Pneumonia is an infection of the lungs. In children it is one of the leading causes of childhood deaths across the globe. Pneumonia can be classified based on the World Health Organization (WHO) guidelines. This classification involves assessment of certain clinical signs and symptoms and the severity of disease. The treatment is then tailored according to the classification. For non-severe pneumonia, the WHO recommends the use of oral antibiotics for treatment. However, pneumonia is caused more commonly by viruses that do not require antibiotic management but rather supportive care. On the other hand, pneumonia caused by bacteria needs management with antibiotics to avoid complications. Since there is no clear way to distinguish quickly which organism actually caused pneumonia, it is considered safe to give antibiotics. However, it may lead to the development of antibiotic resistance and thus limit their use in future infections. Thus the question arises as to whether the use of antibiotics is justified in non-severe pneumonia.
We have tried to identify evidence as to whether there is a difference in the outcomes of treatment with or without antibiotics for non-severe pneumonia in children aged 2 to 59 months.
We performed a search for clinical trials published until March 2014 that evaluated this question. We were unable to identify any studies that were conducted on our review question.
There is a clear need for RCTs to address this question in representative populations. We do not currently have evidence to support or challenge the continued use of antibiotics for the treatment of non-severe pneumonia, as suggested by WHO guidelines.
Worldwide, pneumonia is the leading cause of death among children under five years of age and accounts for approximately two million deaths annually. The World Health Organization (WHO) has developed case management guidelines based on simple clinical signs to help clinicians decide on the appropriate pneumonia treatment. Children and infants who exhibit fast breathing (50 breaths per minute or more in infants two months to 12 months of age and 40 or more in children 12 months to five years of age) and cough are presumed to have non-severe pneumonia and the WHO recommends antibiotics. Implementation of these guidelines to identify and manage pneumonia at the community level has been shown to reduce acute respiratory infection (ARI)-related mortality by 36%, although apprehension exists regarding these results due to the questionable quality of evidence. As WHO guidelines do not make a distinction between viral and bacterial pneumonia, these children continue to receive antibiotics because of the concern that it may not be safe to do otherwise. Therefore, it is essential to explore the role of antibiotics in children with WHO-defined non-severe pneumonia and wheeze and to develop effective guidelines for initial antibiotic treatment.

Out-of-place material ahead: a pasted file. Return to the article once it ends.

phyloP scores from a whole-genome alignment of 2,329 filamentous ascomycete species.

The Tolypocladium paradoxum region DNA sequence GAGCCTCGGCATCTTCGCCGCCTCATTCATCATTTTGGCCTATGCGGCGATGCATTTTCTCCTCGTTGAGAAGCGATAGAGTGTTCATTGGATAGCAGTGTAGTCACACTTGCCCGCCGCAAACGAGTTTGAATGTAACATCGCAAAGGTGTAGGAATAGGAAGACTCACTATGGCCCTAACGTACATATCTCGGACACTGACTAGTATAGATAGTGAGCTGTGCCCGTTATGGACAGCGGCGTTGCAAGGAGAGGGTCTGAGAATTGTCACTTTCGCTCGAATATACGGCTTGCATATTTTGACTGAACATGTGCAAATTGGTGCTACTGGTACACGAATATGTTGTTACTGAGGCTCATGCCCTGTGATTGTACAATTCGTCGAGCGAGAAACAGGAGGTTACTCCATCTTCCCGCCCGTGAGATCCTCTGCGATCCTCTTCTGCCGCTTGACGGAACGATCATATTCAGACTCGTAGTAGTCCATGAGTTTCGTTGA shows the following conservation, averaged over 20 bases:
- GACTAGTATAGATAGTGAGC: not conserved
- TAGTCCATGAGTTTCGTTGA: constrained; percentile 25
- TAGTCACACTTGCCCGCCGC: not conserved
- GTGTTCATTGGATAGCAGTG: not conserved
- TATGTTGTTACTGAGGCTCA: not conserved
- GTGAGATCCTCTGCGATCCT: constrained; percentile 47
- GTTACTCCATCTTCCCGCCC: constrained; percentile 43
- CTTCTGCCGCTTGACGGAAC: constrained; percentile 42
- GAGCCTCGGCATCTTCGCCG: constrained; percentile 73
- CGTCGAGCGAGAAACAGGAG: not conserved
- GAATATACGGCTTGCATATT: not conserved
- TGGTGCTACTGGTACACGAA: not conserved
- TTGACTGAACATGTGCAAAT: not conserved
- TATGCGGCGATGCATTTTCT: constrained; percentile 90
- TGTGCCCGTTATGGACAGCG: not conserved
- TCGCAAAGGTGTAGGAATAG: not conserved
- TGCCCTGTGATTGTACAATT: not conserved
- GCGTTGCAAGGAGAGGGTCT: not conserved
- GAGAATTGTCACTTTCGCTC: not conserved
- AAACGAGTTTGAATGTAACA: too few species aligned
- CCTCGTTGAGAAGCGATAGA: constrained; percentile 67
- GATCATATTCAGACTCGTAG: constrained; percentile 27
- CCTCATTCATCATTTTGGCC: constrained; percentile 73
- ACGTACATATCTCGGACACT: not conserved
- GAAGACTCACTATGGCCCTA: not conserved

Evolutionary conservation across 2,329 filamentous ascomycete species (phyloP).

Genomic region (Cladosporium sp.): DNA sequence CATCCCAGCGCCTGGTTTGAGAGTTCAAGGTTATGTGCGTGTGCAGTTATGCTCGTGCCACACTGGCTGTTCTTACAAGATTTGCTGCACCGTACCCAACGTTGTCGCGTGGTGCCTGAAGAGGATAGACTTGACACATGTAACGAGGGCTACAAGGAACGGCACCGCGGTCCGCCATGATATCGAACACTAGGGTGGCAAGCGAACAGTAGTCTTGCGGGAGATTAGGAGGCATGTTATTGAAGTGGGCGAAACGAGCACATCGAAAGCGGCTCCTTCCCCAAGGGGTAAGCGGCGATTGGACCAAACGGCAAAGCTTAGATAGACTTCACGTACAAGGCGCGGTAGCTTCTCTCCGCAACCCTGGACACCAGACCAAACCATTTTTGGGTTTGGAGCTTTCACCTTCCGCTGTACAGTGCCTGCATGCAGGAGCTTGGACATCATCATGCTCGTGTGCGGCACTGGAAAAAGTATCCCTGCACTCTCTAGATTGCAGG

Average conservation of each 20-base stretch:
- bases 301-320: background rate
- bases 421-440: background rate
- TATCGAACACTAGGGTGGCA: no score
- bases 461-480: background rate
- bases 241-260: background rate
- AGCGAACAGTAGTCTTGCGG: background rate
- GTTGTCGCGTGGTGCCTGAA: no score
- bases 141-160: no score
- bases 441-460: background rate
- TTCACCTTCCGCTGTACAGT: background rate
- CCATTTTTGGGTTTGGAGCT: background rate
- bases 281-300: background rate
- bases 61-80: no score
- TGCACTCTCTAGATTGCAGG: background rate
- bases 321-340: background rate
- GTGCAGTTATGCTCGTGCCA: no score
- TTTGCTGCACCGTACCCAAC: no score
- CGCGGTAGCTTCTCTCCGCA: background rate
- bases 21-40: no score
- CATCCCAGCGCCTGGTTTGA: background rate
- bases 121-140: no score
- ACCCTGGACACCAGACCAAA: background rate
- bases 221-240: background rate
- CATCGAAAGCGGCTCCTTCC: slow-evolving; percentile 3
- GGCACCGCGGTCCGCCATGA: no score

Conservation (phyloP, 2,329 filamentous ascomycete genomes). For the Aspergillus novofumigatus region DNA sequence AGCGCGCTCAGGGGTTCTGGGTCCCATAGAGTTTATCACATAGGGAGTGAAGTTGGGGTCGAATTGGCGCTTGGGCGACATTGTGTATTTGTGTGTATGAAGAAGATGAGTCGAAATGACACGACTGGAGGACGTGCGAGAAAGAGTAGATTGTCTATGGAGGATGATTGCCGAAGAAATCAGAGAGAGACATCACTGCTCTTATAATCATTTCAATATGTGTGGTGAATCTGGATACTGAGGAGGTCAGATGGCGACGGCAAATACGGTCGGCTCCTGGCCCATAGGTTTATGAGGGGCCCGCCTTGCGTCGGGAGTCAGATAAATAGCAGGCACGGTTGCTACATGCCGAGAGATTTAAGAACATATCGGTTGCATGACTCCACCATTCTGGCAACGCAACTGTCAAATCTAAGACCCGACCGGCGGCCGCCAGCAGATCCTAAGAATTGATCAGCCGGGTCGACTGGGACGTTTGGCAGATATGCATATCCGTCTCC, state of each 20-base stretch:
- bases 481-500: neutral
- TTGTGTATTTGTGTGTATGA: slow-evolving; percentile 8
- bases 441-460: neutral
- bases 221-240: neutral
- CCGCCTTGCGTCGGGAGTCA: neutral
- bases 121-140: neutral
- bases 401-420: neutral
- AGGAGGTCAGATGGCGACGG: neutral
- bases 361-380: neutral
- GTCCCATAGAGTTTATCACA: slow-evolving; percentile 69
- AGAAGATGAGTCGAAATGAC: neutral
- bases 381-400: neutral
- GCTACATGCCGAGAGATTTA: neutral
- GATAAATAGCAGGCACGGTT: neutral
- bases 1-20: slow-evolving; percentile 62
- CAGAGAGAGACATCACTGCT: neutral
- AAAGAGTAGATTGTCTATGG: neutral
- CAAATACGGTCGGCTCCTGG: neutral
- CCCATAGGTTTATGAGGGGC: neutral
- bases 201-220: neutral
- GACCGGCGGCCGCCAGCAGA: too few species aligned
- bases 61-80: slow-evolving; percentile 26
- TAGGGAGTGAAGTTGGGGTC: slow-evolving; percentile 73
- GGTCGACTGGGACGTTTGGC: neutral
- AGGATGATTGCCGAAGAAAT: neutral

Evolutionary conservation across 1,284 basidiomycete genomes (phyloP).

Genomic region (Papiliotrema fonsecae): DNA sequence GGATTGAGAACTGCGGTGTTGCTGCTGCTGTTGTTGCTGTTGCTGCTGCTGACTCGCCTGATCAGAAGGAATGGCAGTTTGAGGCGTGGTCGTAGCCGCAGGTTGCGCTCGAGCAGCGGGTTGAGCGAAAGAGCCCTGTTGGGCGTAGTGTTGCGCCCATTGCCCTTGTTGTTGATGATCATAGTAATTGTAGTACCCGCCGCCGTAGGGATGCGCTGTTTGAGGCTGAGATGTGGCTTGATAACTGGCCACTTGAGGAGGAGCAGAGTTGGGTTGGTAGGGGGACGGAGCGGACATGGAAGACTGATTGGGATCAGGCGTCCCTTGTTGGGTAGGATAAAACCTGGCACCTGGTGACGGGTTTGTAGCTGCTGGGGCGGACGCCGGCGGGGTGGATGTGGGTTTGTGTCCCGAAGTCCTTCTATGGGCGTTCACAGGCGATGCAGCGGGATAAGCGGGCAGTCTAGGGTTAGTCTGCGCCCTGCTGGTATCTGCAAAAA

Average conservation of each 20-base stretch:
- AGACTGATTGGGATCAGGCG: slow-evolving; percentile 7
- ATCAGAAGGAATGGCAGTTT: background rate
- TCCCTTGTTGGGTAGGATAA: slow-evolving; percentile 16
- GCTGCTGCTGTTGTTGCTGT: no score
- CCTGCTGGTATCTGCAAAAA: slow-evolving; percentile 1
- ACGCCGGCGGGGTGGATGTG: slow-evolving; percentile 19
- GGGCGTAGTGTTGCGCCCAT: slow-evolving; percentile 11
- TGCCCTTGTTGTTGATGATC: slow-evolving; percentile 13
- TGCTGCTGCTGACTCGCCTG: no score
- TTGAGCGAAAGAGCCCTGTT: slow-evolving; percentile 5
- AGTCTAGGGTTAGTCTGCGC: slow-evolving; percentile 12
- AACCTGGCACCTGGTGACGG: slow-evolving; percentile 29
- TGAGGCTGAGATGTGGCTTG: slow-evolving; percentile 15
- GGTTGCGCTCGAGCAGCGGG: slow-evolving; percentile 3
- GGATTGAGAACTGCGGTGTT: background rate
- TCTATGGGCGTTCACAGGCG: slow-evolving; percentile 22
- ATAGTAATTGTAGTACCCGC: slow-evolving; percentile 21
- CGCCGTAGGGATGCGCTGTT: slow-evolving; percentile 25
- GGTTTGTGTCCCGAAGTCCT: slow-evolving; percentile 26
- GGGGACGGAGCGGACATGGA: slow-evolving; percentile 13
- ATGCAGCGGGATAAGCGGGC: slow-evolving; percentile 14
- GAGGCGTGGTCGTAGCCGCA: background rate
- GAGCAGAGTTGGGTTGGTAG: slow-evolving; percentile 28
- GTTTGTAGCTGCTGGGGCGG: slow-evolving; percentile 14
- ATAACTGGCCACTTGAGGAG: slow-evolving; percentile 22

To evaluate the efficacy of antibiotic therapy versus no antibiotic therapy for children aged two to 59 months with WHO-defined non-severe pneumonia and wheeze.
We searched CENTRAL (2014, Issue 1), MEDLINE (1946 to March week 3, 2014), EMBASE (January 2010 to March 2014), CINAHL (1981 to March 2014), LILACS (1982 to March 2014), Networked Digital Library of Theses and Dissertations (23 July 2013) and Web of Science (1985 to March 2014).
Randomised controlled trials (RCTs) evaluating the efficacy of antibiotic therapy versus no antibiotic therapy for children aged two to 59 months with non-severe pneumonia and wheeze. We considered studies that defined non-severe pneumonia as cough or difficulty in breathing with a respiratory rate above the WHO-defined age-specific values (respiratory rate of 50 breaths per minute or more for children aged two to 12 months, or a respiratory rate of 40 breaths per minute or more for children aged 12 to 59 months) and wheeze for inclusion. We have excluded non-RCTs (quasi-RCTs).
Two review authors independently assessed the search results and extracted data.
We did not identify any study that completely fulfilled our inclusion criteria.